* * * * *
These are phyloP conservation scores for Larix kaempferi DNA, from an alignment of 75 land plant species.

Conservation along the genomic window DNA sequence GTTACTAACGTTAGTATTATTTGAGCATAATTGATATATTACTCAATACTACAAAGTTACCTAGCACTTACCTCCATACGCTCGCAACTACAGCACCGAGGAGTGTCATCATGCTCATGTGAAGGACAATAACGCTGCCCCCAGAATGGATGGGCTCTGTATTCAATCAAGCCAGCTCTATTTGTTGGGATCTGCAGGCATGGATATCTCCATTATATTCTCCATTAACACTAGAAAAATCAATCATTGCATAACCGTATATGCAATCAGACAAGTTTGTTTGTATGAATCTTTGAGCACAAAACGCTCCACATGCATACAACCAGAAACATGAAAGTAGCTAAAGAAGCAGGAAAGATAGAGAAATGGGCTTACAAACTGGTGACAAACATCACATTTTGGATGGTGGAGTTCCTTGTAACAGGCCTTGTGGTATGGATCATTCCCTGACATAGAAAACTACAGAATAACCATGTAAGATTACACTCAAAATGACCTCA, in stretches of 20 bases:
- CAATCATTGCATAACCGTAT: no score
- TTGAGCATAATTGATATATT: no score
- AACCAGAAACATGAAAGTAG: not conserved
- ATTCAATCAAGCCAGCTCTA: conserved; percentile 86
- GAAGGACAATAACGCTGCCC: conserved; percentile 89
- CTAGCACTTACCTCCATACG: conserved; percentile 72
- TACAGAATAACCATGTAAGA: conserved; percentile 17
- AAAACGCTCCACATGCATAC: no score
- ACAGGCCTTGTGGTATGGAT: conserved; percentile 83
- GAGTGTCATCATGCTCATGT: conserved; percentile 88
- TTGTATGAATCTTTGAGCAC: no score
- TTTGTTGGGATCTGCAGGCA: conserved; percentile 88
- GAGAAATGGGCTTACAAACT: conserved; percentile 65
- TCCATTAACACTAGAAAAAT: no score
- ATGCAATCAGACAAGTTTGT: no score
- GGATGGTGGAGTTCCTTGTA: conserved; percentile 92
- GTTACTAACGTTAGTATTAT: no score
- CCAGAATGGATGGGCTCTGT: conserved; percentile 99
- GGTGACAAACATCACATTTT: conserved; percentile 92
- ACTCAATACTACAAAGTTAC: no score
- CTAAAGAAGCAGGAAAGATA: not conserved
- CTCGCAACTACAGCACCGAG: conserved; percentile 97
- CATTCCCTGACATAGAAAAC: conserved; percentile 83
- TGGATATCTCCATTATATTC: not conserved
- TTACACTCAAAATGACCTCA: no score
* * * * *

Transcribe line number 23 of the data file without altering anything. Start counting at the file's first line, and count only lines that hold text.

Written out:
- CTAAAGAAGCAGGAAAGATA: not conserved